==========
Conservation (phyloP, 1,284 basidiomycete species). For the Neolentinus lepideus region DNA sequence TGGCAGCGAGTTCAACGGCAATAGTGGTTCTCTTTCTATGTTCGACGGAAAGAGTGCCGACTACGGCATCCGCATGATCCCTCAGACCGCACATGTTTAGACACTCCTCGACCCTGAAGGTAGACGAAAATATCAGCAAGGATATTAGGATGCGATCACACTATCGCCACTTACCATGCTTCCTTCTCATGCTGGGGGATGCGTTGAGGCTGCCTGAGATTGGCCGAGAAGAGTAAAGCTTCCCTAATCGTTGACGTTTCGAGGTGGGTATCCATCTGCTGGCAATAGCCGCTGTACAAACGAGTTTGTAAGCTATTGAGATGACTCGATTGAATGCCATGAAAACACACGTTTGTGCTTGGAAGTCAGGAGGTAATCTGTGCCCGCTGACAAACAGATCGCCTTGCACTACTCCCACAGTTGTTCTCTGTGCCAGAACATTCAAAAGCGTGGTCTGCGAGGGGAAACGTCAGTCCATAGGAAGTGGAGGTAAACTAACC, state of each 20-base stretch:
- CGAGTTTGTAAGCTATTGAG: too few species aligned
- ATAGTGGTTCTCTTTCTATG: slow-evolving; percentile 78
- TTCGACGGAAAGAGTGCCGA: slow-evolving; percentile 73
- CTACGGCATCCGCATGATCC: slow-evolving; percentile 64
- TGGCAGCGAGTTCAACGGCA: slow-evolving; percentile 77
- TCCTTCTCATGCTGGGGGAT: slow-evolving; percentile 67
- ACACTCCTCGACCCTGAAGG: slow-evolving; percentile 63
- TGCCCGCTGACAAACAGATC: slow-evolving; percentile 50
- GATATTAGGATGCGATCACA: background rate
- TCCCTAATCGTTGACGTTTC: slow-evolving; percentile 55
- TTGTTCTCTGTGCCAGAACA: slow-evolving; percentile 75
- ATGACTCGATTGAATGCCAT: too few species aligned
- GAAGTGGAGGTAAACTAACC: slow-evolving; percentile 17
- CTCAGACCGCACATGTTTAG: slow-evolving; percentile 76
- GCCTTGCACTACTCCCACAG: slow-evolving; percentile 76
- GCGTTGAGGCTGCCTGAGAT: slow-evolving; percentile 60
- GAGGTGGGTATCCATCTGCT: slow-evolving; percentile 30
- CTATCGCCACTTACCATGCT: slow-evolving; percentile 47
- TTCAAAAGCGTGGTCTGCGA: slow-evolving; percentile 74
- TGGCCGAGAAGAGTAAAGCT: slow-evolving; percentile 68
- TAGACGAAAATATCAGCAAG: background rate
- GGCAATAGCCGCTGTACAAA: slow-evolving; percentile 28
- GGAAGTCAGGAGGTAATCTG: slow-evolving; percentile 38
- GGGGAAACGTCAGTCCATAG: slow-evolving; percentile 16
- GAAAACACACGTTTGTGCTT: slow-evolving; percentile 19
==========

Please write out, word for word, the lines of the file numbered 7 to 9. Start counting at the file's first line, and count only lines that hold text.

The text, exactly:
- TCCTTCTCATGCTGGGGGAT: slow-evolving; percentile 67
- ACACTCCTCGACCCTGAAGG: slow-evolving; percentile 63
- TGCCCGCTGACAAACAGATC: slow-evolving; percentile 50